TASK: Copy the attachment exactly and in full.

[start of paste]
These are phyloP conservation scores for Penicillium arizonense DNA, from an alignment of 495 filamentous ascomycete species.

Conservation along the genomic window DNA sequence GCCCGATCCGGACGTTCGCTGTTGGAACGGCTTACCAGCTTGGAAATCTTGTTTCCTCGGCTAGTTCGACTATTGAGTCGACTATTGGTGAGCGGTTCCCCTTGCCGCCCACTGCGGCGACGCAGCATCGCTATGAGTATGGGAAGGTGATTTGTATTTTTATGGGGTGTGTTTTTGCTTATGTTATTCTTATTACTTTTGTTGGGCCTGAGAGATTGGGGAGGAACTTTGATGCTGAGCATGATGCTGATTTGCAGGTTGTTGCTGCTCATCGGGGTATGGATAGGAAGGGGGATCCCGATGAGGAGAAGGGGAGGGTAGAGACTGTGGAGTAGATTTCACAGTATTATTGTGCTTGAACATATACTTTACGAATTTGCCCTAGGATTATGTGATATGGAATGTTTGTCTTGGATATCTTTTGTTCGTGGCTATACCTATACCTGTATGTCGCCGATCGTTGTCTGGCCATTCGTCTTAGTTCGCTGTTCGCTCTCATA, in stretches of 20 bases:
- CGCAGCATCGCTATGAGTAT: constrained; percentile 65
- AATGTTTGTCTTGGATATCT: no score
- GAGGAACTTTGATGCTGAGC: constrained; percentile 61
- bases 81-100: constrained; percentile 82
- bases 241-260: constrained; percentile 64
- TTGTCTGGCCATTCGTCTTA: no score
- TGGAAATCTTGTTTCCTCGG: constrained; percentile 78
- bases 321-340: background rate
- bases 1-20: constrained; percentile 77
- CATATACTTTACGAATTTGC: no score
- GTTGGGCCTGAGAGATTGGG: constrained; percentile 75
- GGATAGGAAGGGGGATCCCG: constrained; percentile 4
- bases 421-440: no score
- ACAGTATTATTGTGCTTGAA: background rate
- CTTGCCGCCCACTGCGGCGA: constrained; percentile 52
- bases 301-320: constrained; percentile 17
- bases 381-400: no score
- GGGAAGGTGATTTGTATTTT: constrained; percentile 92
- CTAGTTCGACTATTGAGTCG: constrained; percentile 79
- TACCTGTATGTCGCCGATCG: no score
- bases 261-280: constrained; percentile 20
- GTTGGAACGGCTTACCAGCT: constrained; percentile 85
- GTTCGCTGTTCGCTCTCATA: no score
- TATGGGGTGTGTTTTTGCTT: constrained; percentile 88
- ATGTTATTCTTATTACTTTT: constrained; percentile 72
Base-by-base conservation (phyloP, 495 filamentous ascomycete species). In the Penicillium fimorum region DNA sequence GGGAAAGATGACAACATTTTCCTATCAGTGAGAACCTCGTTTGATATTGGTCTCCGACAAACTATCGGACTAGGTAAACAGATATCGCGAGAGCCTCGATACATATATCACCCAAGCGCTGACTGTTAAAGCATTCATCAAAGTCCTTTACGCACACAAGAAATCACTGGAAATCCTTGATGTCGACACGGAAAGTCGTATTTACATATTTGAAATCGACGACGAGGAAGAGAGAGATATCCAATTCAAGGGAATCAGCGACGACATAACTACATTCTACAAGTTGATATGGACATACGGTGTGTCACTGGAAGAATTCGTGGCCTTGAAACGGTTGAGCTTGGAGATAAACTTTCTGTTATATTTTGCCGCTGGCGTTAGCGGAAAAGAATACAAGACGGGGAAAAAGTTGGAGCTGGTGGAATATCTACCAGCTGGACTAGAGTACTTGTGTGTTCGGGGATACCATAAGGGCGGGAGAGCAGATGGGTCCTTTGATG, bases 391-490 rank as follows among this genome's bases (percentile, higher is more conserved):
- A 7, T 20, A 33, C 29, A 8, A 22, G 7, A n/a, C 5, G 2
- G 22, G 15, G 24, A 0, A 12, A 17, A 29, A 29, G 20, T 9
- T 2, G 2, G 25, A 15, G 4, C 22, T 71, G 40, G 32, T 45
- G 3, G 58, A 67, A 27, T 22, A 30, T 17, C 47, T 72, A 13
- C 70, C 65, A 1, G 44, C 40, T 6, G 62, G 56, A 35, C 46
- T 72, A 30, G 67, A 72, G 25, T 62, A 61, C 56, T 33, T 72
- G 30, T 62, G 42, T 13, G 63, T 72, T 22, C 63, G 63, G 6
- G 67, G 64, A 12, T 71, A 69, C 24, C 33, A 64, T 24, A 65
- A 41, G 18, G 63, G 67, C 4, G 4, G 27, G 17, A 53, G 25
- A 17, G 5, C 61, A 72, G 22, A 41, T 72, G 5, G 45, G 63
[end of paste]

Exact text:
These are phyloP conservation scores for Penicillium arizonense DNA, from an alignment of 495 filamentous ascomycete species.

Conservation along the genomic window DNA sequence GCCCGATCCGGACGTTCGCTGTTGGAACGGCTTACCAGCTTGGAAATCTTGTTTCCTCGGCTAGTTCGACTATTGAGTCGACTATTGGTGAGCGGTTCCCCTTGCCGCCCACTGCGGCGACGCAGCATCGCTATGAGTATGGGAAGGTGATTTGTATTTTTATGGGGTGTGTTTTTGCTTATGTTATTCTTATTACTTTTGTTGGGCCTGAGAGATTGGGGAGGAACTTTGATGCTGAGCATGATGCTGATTTGCAGGTTGTTGCTGCTCATCGGGGTATGGATAGGAAGGGGGATCCCGATGAGGAGAAGGGGAGGGTAGAGACTGTGGAGTAGATTTCACAGTATTATTGTGCTTGAACATATACTTTACGAATTTGCCCTAGGATTATGTGATATGGAATGTTTGTCTTGGATATCTTTTGTTCGTGGCTATACCTATACCTGTATGTCGCCGATCGTTGTCTGGCCATTCGTCTTAGTTCGCTGTTCGCTCTCATA, in stretches of 20 bases:
- CGCAGCATCGCTATGAGTAT: constrained; percentile 65
- AATGTTTGTCTTGGATATCT: no score
- GAGGAACTTTGATGCTGAGC: constrained; percentile 61
- bases 81-100: constrained; percentile 82
- bases 241-260: constrained; percentile 64
- TTGTCTGGCCATTCGTCTTA: no score
- TGGAAATCTTGTTTCCTCGG: constrained; percentile 78
- bases 321-340: background rate
- bases 1-20: constrained; percentile 77
- CATATACTTTACGAATTTGC: no score
- GTTGGGCCTGAGAGATTGGG: constrained; percentile 75
- GGATAGGAAGGGGGATCCCG: constrained; percentile 4
- bases 421-440: no score
- ACAGTATTATTGTGCTTGAA: background rate
- CTTGCCGCCCACTGCGGCGA: constrained; percentile 52
- bases 301-320: constrained; percentile 17
- bases 381-400: no score
- GGGAAGGTGATTTGTATTTT: constrained; percentile 92
- CTAGTTCGACTATTGAGTCG: constrained; percentile 79
- TACCTGTATGTCGCCGATCG: no score
- bases 261-280: constrained; percentile 20
- GTTGGAACGGCTTACCAGCT: constrained; percentile 85
- GTTCGCTGTTCGCTCTCATA: no score
- TATGGGGTGTGTTTTTGCTT: constrained; percentile 88
- ATGTTATTCTTATTACTTTT: constrained; percentile 72
Base-by-base conservation (phyloP, 495 filamentous ascomycete species). In the Penicillium fimorum region DNA sequence GGGAAAGATGACAACATTTTCCTATCAGTGAGAACCTCGTTTGATATTGGTCTCCGACAAACTATCGGACTAGGTAAACAGATATCGCGAGAGCCTCGATACATATATCACCCAAGCGCTGACTGTTAAAGCATTCATCAAAGTCCTTTACGCACACAAGAAATCACTGGAAATCCTTGATGTCGACACGGAAAGTCGTATTTACATATTTGAAATCGACGACGAGGAAGAGAGAGATATCCAATTCAAGGGAATCAGCGACGACATAACTACATTCTACAAGTTGATATGGACATACGGTGTGTCACTGGAAGAATTCGTGGCCTTGAAACGGTTGAGCTTGGAGATAAACTTTCTGTTATATTTTGCCGCTGGCGTTAGCGGAAAAGAATACAAGACGGGGAAAAAGTTGGAGCTGGTGGAATATCTACCAGCTGGACTAGAGTACTTGTGTGTTCGGGGATACCATAAGGGCGGGAGAGCAGATGGGTCCTTTGATG, bases 391-490 rank as follows among this genome's bases (percentile, higher is more conserved):
- A 7, T 20, A 33, C 29, A 8, A 22, G 7, A n/a, C 5, G 2
- G 22, G 15, G 24, A 0, A 12, A 17, A 29, A 29, G 20, T 9
- T 2, G 2, G 25, A 15, G 4, C 22, T 71, G 40, G 32, T 45
- G 3, G 58, A 67, A 27, T 22, A 30, T 17, C 47, T 72, A 13
- C 70, C 65, A 1, G 44, C 40, T 6, G 62, G 56, A 35, C 46
- T 72, A 30, G 67, A 72, G 25, T 62, A 61, C 56, T 33, T 72
- G 30, T 62, G 42, T 13, G 63, T 72, T 22, C 63, G 63, G 6
- G 67, G 64, A 12, T 71, A 69, C 24, C 33, A 64, T 24, A 65
- A 41, G 18, G 63, G 67, C 4, G 4, G 27, G 17, A 53, G 25
- A 17, G 5, C 61, A 72, G 22, A 41, T 72, G 5, G 45, G 63